After a couple of weeks doing this no more often than every other day, add a few shoulder exercises: Without bending your elbows, do flys (that’s how they spell it) back and forth, overhead, and to the front. Try adding a reverse grip on the curls, or put your arms overhead and drop the hands behind for your curls/extensions. Because we aren’t handling any heavy weights, build your grip by various combinations of hand squeezing and finger extensions, twisting the wrist, etc. You can add for the legs if you don’t have any other heavy work out for them. Add other exercises which mimic activities which need greater strength.
I note this is effective enough I am still able, with my arthritis, to swing that double-bit ax at all sorts of angles, ambidextrously, and maintain my reputation as a heavy hitter.
Again, you control the tension, the repetitions, the number of sets, the rest time between, etc. It’s all in your head, but the results are an excellent tone to the muscles. Keep the tension as high as you can bear, keeping in mind the number of repetitions you need: 6-8 for size and power, 10-20 for endurance and injury prevention.
Go for the burn, baby!
Making the most of what you have physically can only contribute to your mental and spiritual strength.
So long as fitness is not your god, the Real God can always make good use of it. As always, for a Christian Mystic, fitness is not an end in itself, but a tool to enhance what really matters. As a matter of God’s Laws, it is your duty to develop all your assets as much as opportunity permits.
Right now, I am still on hold. My future mission is just over the horizon from my conscious mind, but my spirit warns me it’s almost on top of me. Until that moment arrives when I engage it directly, I’m doing what is possible. I have a lot of time for fitness activities. In my case, the emphasis is on recovering and keeping so much as is possible of my previous athletic level of development. Over the next few posts, I’m going to describe some ideas I use, and they will be skewed toward older folks with arthritis.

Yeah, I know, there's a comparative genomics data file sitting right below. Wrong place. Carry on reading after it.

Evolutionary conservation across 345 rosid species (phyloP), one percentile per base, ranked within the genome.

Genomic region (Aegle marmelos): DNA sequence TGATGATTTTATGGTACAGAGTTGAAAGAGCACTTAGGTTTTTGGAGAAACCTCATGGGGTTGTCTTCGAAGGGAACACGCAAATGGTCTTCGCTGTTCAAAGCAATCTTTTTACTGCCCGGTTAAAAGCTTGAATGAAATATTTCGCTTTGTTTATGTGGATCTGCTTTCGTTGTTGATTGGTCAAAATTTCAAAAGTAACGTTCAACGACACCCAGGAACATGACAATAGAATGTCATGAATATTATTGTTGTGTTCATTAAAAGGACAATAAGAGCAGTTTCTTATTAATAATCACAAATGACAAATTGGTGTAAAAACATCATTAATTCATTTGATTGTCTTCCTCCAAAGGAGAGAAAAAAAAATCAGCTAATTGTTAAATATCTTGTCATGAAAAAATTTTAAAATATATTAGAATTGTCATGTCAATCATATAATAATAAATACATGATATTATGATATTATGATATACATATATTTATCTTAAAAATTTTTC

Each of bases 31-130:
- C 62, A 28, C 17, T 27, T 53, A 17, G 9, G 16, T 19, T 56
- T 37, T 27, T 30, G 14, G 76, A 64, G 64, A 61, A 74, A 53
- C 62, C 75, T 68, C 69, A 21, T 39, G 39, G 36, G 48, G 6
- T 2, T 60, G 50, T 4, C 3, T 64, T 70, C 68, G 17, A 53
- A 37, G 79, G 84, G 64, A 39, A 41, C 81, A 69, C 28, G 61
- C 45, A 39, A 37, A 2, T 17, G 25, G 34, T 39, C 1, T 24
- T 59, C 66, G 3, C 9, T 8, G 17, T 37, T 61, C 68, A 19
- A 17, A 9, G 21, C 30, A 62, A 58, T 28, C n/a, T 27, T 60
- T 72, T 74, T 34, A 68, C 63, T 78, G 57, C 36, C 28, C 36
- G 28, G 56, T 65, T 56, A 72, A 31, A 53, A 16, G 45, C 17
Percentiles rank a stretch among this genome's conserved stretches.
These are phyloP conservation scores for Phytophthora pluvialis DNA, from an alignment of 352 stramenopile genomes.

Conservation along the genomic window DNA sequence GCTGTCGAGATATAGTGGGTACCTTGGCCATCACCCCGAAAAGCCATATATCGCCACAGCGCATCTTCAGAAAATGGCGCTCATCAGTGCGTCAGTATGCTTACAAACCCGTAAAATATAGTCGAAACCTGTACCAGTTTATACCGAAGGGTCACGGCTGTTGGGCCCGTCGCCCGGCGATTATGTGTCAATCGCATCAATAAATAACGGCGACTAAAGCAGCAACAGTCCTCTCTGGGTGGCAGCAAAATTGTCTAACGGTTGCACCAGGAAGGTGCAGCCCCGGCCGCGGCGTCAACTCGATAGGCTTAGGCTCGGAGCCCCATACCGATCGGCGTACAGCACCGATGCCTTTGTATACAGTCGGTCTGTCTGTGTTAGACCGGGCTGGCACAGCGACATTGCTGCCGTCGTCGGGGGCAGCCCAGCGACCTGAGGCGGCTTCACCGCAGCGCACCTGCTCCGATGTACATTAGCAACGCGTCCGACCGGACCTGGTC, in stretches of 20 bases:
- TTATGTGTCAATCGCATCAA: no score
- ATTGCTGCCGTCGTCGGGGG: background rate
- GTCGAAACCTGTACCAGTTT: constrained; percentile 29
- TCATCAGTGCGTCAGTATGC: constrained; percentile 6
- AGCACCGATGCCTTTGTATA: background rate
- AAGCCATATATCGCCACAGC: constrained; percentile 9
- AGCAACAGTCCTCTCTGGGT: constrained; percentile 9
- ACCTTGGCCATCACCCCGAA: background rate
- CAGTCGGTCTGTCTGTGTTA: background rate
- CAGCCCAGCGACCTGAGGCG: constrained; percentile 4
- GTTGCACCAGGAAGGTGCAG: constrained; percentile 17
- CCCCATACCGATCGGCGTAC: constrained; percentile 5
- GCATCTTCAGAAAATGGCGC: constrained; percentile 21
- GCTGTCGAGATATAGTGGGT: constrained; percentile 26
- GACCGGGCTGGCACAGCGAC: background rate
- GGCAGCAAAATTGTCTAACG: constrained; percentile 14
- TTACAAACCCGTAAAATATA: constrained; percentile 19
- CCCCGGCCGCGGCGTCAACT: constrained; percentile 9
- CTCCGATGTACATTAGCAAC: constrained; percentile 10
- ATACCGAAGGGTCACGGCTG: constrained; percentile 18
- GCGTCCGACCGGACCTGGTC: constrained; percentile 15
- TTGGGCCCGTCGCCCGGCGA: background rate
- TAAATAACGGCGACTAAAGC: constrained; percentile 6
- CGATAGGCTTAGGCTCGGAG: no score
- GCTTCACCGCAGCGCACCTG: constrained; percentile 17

There comes a point when running is simply not possible, or is most unwise. I am there. The knee and hip joints might be capable, but not without serious complaint, and most likely making things worse as the cartilage degrades slowly. To replace some of what running does for the body, a movie hero of yesteryear (Steve Reeves) developed what he called Power Walking.
Let’s talk about weight. The only point here is a percentage of your own body weight. We will be walking vigorously with weights, and the upper useful limit is 20% of your body weight. If your fitness level is poor to begin with, you’ll be somewhere below that. We will need equal weights for hands and feet to start. Check the second hand shops and garage sales, or if you have a shop and materials you can make your own.
In my case, I weigh 230 pounds (104kg) so I would shoot for no more than 50 pounds (22kg) of added weight. Nice theory, but in reality I can’t easily obtain such things. From garage sales, I managed to get some 5 pound (2.2kg) strap weights. For now, I put one each on my ankles and wrists, and two on a belt and harness I kept from my old military days. You could use various types of purpose- made weight belts. I’ll eventually use a backpack. You can use ordinary dumbbells for the hands, and any number of creative methods for adding weight to attach to your ankles. Anything less than 2 pounds (1kg) is pointless. Even at my weight, anything over 10 pounds (4.5kg) on each limb is too much.
So with a body weight, say, 175 pounds (80kg) and up, start where you believe you should with weights on your limbs between 2 and 10 pounds, the add any additional weights to a belt. For less body weight, you might want to stop around 5 pounds for limb weights.
From wherever you start in terms of weight, work your way up after you have achieved a good base time limit. For most folks, that initial target is at least 15 minutes, and 20 is better. Work with the low weights up to a half-hour, then start adding weights incrementally, until you hit the upper weight limit. Then stretch the time out to as long as you like. If it hurts, back off. Stop advancing when your body clearly refuses to go farther. Distance really isn’t the point here.
Strive to walk with as long of a stride as possible. The proper motion is keeping your arm swing straight back and forth, which is not natural. The reason has to do with balancing the motion with your legs. Again, keep as long of a stride as your body permits, because it is the hand motion which determines your pace. This is why we start light, so we can give the hands and arms training in leading the way.
There are a hundred other details we could hammer out, such as padding under strap weights, etc., but I’m going to assume you are fairly intelligent and creative about most minor difficulties. You can work this into your current routine where you like, but I recommend you not do it daily, all the more so as you get older. On the odd days take a regular walk at whatever pace you can manage. The idea of Power Walking is to somewhat approximate the workout of jogging or running, but with a lot less pounding. I wouldn’t try to bump up the weight or time more frequently than every three weeks.